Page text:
That was always a grossly flawed and incorrect economic theory. As I explained in detail in "Falling Energy Costs & The Economic Impact:"

"Simply put, lower oil and gasoline prices may have a bigger detraction on the economy that the 'savings' provided to consumers."

Earnings Season Begins, But May Be Disappointing

As we head into earnings season, estimates have been lowered, beaten down, crushed and lowered some more. So, when you lower the bar far enough, you shouldn't be surprised to see a large number of companies, after share buybacks, accounting gimmicks, and cost cutting winning the "beat the estimate" game.

You can see the negative revisions in Dr. Ed Yardeni's chart below.


But it is actually much worse than that. I keep track of the changes in S&P 500 estimates and reality and update a report at the end of each quarter. (See Latest Here)

The chart below from Goldman Sachs, from November of 2014, expected corporate profits to surge in the coming years with 2015 ending at $122/share. As long as earnings keep accelerating higher, a P/E multiple of 17x earnings can be maintained indefinitely into the future.


Clearly, one should buy stocks today and hold them long-term given such an incredible undervaluation, right?

The problem is the is the huge disparity between expectations and reality as shown in the chart below which compares economic growth to earnings growth. Wall Street has always extrapolated earnings growth indefinitely into the future without taking into account the effects of the normal economic and business cycles. This was the same in 2000 and 2007. Unfortunately, the economy neither forgets nor forgives.


With estimates once again very optimistic, and given a complete disregard to the late stage of the current economic cycle, there is currently not one Wall Street analyst expecting a recession.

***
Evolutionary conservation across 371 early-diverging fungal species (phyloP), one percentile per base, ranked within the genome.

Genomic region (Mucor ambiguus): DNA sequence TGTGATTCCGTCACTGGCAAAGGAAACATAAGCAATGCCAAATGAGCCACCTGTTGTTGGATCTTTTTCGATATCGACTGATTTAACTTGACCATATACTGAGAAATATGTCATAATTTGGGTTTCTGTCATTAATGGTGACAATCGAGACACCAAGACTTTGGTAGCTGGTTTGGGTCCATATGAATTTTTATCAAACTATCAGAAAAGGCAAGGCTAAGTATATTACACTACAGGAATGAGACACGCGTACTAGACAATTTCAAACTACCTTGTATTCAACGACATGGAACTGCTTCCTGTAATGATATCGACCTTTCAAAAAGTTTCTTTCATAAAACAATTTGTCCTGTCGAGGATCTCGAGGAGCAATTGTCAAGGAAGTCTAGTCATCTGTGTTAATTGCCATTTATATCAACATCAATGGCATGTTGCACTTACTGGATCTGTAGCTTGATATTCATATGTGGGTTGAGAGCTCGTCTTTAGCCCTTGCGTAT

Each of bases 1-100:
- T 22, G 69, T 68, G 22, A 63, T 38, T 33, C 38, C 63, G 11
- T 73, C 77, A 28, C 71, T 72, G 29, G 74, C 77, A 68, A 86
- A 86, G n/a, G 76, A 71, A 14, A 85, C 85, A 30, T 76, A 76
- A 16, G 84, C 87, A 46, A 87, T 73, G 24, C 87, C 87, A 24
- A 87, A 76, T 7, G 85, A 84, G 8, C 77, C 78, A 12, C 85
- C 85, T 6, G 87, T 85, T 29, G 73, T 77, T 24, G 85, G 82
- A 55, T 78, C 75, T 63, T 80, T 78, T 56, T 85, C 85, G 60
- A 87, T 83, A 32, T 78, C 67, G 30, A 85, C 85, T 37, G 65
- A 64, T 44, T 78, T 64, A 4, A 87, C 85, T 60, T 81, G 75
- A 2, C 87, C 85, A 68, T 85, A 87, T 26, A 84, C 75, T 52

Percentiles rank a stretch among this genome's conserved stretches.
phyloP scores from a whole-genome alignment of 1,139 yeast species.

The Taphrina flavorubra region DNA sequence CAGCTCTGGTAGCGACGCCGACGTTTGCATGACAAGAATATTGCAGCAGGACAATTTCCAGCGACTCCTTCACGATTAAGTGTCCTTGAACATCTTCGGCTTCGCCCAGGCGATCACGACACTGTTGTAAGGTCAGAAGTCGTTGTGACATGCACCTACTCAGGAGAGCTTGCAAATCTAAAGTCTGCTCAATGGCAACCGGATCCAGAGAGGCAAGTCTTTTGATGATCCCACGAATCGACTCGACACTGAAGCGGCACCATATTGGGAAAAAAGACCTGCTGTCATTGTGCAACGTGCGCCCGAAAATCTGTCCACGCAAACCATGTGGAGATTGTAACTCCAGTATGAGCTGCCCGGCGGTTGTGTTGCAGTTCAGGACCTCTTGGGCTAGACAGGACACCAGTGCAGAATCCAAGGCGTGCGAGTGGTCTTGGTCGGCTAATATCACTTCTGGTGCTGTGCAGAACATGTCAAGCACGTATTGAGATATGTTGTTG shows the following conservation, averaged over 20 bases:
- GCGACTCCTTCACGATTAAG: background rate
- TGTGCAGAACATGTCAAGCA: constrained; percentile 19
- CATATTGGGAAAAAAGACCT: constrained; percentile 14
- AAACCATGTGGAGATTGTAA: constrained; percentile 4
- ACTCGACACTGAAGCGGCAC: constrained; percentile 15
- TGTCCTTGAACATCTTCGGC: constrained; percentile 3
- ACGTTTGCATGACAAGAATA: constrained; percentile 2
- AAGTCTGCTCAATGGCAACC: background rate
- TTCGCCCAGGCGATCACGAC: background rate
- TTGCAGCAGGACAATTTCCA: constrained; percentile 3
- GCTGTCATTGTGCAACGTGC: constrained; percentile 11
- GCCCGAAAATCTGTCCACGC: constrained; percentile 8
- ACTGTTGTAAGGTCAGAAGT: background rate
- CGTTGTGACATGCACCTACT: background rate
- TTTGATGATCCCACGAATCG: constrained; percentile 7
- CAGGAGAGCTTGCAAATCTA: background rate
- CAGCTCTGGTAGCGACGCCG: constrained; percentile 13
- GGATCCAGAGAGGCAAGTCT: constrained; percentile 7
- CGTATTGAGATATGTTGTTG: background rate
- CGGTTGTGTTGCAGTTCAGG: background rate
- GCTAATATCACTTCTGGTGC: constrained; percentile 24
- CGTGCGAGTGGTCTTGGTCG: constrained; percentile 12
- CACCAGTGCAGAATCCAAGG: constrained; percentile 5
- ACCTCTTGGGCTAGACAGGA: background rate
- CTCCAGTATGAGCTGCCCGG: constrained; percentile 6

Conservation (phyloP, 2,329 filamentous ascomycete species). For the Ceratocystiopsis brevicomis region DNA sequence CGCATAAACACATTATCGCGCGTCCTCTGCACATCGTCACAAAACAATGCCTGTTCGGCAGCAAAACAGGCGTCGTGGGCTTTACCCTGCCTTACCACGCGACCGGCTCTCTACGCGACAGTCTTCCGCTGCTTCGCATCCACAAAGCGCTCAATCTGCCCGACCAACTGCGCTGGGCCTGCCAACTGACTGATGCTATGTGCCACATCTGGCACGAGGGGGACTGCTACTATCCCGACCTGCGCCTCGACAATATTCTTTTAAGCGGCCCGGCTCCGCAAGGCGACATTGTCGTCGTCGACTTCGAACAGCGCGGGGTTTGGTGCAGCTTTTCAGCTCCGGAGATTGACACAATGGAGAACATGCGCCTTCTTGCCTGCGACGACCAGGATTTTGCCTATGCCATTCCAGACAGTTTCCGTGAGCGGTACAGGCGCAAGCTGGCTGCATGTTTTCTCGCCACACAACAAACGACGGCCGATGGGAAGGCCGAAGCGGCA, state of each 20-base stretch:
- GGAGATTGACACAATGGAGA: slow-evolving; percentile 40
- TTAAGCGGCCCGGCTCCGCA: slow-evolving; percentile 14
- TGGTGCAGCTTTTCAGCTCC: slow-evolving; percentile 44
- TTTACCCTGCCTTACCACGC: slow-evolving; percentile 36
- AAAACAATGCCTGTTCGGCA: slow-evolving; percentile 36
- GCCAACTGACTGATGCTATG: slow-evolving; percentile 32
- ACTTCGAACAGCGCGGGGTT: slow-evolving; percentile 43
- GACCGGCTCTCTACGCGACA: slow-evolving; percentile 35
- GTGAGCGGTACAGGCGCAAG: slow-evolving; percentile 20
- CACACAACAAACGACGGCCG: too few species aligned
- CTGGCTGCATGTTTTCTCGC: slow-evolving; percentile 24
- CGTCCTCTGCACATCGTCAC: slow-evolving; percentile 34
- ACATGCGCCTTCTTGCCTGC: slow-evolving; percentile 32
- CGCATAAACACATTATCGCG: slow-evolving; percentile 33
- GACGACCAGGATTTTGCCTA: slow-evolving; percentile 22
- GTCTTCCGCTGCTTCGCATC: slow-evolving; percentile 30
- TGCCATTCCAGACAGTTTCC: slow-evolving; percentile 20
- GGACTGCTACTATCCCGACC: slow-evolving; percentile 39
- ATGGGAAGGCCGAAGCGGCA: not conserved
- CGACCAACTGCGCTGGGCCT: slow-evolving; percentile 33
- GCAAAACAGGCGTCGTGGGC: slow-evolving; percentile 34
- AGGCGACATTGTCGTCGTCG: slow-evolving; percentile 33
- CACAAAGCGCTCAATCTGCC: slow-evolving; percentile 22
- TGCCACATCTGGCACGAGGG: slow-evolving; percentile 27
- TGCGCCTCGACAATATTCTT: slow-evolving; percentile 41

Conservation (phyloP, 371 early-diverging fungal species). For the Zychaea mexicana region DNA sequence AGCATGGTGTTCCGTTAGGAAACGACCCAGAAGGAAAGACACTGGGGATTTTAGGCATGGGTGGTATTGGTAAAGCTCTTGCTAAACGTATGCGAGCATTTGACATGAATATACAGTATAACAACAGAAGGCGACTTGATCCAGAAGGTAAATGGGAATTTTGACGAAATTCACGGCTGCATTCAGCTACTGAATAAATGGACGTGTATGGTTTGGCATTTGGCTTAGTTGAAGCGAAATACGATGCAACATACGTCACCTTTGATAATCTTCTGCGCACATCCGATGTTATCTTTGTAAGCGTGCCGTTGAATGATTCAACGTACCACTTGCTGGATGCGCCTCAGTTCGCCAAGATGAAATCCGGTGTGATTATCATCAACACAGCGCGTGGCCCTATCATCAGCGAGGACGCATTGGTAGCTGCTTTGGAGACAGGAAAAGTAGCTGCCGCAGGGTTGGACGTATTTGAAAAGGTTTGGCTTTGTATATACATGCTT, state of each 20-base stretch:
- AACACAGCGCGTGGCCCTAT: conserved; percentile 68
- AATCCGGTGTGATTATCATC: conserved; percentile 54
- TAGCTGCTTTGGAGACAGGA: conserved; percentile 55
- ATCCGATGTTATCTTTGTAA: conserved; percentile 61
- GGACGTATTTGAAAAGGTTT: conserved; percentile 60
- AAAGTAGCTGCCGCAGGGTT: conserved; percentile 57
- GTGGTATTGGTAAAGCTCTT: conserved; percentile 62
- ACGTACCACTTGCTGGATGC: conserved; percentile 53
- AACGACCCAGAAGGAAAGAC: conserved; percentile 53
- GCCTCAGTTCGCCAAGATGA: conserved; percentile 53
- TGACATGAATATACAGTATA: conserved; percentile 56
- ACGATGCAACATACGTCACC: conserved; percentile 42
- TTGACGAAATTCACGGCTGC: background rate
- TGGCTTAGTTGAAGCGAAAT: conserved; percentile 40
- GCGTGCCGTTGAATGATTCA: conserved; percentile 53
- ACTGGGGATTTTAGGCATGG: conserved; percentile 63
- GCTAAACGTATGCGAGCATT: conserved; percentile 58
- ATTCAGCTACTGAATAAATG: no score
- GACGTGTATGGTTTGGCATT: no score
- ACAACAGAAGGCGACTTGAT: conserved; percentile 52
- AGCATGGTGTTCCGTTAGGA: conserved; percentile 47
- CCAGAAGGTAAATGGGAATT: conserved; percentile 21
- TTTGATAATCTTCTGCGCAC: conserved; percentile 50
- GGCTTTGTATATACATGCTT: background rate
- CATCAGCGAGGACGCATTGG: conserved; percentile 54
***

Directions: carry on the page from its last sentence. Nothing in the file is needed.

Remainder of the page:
Unfortunately, it is only a function of time until the next economic downturn takes hold, particularly given the currently weak global outlook. As shown, earnings tend to cycle regularly between 6% peak to peak and 5% trough to trough growth in earnings. In 2014, expectations exceeded the current 6% peak to peak growth rate. I said then that it was only a question of what will trip up such overly optimistic picture. We now have that answer and real earnings have fallen far short of those original estimates.


The problem with forward earnings estimates is that they consistently overestimate reality by roughly 33% historically. The chart below shows the consistently sliding revisions of analyst expectations versus the reality of corporate profitability. At the end of 2014, it was estimated that by Q4 of 2015 reported earnings would reach in excess of $131.00. However, Standard & Poors then revised down their estimates to just $104.03 at the end of Q1 in 2015. We are now looking at just $86.53 a share for 2015. What a miss.


The illusion of"permanent liquidity," and the belief of sustained economic growth, despite slowing in China, Japan, and the Eurozone, has emboldened analysts to continue push estimates of corporate profit growth higher. Even now, as the earnings recession deepens, hopes of a sharp rebound in profitability remains ebullient despite the lack of any signs of economic re-acceleration.

However, despite the disaster in earnings over the last quarter, future expectations continue to be focused on a sharp recovery through the end of this year. As noted by BCA Research: